Our patents team have published a comparative guide to double patenting in Canada and US. This guide looks at similarities and differences between the Canadian and U.S. double patenting doctrines are discussed in this article and some strategies are identified for mitigating double patenting risks in Canada.
On April 20, 2016, the Federal Court of Appeal issued its decision in Mylan Pharmaceuticals ULC v Eli Lilly Canada Inc, 2016 FCA 119, a case relating to tadalafil (Eli Lilly’s CIALIS). The Court dismissed the appeal, thereby upholding the Federal Court’s Order of prohibition regarding Canadian Patent No. 2,226,784 (“784 patent”).
In its reasons, the Court of Appeal clarified the test for obviousness-type double-patenting and addressed the relevant date for the double-patenting analysis. The Court also made some important remarks on use of prior art, and on the distinction between prior art and common general knowledge.
Background and decision under appeal
The 784 patent claimed the use of tadalafil and 3-methyl tadalafil for the treatment of erectile dysfunction (ED). In a proceeding commenced by Eli Lilly under the Patented Medicines (Notice of Compliance) Regulations (PMNOC Regulations), Mylan alleged that the relevant claims in the patent were invalid because of double-patenting and inutility on the basis of lack of sound prediction.
Eli Lilly also had an earlier patent, Canadian Patent No. 2,181,377 (“377 patent”), which claimed tadalafil as a novel compound, as well as use of tadalafil for treatment of certain disorders, but not ED. The specification of the 377 patent described tadalafil as a PDE V inhibitor, although this was not claimed.
Between the priority date of the 377 patent and the priority date of the 784 patent, Pfizer’s PCT patent application (WO 1994/028902, “902 application”) for sildenafil (Pfizer’s VIAGRA) was published. The 902 application taught, inter alia, that PDE inhibitors could treat ED.
At first instance (2015 FC 17) the applications judge, de Montigny J, allowed Eli Lilly’s application, holding that Mylan’s allegations of invalidity on both double-patenting and inutility were not justified. Mylan appealed.
Federal Court of Appeal decision
Rennie J.A., writing for the Federal Court of Appeal, dismissed Mylan’s appeal. Although the Court found that the applications judge erred in some aspects of the legal framework on both issues, the Court ultimately held that Eli Lilly’s 784 patent was neither invalid for double-patenting nor lacking utility. In its analysis, the Court clarified and re-stated some important points of patent law.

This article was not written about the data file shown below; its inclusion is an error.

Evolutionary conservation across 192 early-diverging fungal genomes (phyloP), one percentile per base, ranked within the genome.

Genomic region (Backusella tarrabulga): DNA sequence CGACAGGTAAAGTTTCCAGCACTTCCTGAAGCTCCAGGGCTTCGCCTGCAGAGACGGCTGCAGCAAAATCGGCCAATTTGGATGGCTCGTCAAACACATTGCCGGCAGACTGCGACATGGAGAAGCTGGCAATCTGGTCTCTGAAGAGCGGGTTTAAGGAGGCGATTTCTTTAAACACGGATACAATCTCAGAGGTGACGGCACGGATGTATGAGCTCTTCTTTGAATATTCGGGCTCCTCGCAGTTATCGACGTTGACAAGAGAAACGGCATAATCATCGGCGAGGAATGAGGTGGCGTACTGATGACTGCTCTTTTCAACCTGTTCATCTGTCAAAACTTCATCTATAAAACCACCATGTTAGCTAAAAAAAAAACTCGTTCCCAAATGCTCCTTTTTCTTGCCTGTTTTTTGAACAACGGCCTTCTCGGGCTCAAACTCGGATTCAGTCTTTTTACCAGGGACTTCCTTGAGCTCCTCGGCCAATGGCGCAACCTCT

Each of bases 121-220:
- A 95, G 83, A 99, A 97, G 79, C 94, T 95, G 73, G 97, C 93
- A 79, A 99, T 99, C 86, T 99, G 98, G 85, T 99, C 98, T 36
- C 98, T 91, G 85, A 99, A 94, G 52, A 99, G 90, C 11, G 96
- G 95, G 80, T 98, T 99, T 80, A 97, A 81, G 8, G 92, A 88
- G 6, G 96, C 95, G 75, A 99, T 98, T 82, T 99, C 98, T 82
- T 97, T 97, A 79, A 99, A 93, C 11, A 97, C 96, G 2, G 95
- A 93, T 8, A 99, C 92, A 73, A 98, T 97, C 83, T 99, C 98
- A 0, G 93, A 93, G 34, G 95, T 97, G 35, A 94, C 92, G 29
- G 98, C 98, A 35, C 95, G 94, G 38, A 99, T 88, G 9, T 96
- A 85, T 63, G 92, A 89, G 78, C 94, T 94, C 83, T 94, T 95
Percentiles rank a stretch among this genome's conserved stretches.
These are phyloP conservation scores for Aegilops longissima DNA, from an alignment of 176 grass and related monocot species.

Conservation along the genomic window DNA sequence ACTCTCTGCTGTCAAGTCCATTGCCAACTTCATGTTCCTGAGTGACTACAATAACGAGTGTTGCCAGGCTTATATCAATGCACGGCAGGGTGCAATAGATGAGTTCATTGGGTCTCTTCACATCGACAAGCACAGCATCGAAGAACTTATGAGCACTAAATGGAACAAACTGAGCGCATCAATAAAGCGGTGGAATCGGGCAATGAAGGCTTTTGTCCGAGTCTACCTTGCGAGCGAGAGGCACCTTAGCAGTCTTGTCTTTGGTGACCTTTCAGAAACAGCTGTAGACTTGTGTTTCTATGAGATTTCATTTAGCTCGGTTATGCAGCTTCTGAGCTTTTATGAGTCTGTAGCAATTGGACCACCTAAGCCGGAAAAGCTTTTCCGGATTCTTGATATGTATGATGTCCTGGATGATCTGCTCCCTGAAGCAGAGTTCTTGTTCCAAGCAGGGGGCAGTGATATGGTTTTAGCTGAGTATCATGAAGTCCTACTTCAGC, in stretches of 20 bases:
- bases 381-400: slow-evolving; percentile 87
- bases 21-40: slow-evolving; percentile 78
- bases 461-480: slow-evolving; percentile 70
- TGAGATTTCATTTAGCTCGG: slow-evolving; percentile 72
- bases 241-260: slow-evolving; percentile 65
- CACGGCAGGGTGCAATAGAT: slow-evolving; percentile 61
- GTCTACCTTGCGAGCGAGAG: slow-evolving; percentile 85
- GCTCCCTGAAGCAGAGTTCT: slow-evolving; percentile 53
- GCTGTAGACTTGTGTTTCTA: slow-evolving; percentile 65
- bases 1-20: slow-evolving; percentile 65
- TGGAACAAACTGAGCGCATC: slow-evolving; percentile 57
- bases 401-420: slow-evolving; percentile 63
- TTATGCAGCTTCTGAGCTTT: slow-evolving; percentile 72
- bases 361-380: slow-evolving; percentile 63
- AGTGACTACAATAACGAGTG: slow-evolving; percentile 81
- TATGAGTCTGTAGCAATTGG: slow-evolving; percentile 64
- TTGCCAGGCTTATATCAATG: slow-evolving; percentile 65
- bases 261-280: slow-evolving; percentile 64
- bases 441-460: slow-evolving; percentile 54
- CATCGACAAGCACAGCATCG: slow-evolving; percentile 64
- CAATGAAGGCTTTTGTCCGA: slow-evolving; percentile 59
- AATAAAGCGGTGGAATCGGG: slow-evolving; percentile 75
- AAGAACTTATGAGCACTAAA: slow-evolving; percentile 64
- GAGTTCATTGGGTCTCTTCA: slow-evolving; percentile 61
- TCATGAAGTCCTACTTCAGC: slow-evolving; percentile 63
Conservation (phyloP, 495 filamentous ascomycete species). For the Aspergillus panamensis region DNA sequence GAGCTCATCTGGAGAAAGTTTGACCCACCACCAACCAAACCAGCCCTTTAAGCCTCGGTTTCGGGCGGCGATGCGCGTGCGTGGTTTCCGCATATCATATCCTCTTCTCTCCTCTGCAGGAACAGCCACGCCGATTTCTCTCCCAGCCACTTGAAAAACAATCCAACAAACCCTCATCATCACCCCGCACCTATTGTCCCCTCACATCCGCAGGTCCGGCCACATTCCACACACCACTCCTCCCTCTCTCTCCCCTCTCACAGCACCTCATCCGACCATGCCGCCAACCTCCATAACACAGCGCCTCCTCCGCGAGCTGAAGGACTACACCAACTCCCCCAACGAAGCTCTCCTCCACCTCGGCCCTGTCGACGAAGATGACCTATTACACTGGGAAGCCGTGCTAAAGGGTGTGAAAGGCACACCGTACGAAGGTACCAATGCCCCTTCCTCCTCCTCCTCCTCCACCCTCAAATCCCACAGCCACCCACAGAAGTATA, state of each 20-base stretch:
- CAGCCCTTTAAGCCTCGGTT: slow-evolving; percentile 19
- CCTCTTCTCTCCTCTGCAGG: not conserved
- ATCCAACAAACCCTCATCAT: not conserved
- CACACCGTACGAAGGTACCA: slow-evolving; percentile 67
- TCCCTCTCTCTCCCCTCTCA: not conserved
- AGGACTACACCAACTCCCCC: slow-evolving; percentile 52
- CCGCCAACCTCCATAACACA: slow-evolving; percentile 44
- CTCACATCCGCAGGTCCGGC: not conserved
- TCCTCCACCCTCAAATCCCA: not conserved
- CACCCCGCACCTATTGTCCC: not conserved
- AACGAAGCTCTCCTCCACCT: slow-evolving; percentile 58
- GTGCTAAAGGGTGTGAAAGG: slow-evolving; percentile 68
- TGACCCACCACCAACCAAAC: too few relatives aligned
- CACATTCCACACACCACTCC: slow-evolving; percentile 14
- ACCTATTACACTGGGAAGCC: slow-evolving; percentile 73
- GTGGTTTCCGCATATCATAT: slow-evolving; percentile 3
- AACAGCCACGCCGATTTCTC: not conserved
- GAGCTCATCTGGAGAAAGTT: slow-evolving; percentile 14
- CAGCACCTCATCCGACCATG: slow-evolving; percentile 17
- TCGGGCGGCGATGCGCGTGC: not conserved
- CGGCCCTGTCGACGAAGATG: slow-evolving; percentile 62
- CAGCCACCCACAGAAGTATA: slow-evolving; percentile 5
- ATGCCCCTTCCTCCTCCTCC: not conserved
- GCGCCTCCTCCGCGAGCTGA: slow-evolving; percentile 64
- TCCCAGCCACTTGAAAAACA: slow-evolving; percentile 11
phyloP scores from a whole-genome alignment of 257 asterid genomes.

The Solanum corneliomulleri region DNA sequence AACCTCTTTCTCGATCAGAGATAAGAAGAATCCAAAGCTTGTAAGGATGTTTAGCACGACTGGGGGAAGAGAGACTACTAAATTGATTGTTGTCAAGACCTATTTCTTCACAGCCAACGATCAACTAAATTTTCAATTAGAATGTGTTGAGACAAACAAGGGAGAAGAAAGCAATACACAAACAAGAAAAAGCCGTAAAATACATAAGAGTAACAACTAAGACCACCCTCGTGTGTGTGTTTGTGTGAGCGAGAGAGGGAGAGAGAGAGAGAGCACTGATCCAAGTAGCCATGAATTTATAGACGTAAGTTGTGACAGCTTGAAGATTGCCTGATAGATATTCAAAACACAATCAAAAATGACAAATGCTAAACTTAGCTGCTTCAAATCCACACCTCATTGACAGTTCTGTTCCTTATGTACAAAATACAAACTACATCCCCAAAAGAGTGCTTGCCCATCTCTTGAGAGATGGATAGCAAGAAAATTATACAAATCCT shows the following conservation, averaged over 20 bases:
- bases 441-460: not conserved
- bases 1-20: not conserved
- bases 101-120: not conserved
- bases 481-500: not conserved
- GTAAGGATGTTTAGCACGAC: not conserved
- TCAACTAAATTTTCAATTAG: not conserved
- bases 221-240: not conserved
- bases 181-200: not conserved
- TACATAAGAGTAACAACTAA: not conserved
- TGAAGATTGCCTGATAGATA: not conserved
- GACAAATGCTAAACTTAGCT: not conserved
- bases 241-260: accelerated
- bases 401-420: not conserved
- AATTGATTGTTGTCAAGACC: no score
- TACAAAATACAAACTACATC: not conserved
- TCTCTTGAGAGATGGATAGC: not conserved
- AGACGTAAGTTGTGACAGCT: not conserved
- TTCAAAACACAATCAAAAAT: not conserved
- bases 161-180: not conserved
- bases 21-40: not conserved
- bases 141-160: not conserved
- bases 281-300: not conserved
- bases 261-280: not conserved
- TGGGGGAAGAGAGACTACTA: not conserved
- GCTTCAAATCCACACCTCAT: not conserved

Difference between prior art and common general knowledge
The Court in its preliminary remarks summarized the jurisprudence distinguishing between prior art and common general knowledge. The Court held that prior art is the collection of learning in the field which “comprises any publically available teaching, however obscure or not generally accepted.” Prior art has specific purposes, such as to found an allegation of anticipation or obviousness.
In contrast, the common general knowledge is “knowledge generally known by persons skilled in the relevant art … at the relevant time”, and unlike prior art, “a piece of information only migrates into the common general knowledge if a skilled person would become aware of it and accept it as ‘a good basis for further action’” (citing General Tire & Rubber Co v Firestone Tyre & Rubber Co,  FSR 417 (CA). Further, the Court noted that “[a]ny inquiry in patent law that is performed from the perspective of a skilled person will import the common general knowledge.”
Difference between obviousness-type double-patenting and obviousness
The Court also made some important distinctions between obviousness-type double-patenting and “classical” obviousness:
Invalidity on the basis of obviousness-type double-patenting is not the same as invalidity on the basis of obviousness. Obviousness is directed at the question of whether an “invention” (in the legal sense) exists at all. Obviousness-type double-patenting has a different policy justification; the prevention of evergreening an existing patent through what would otherwise be a valid patent but is, in effect, an extension of the patent that has already been granted […].
Based on those considerations, the Court noted two important differences between the two tests:
- For obviousness, any piece of prior art, including a collection of works, can be cited. For obviousness-type double-patenting, only the earlier patent can be cited, and any other prior art is only relevant insofar as it contributes to the common general knowledge.
- In the obviousness analysis, s. 28.3(a) of the Patent Act prevents any disclosures made by the patentee within one year of the filing date to be cited against it. However, it does not apply to double-patenting, such that an earlier patent published within the one year grace period may be cited against the later patent for these purposes.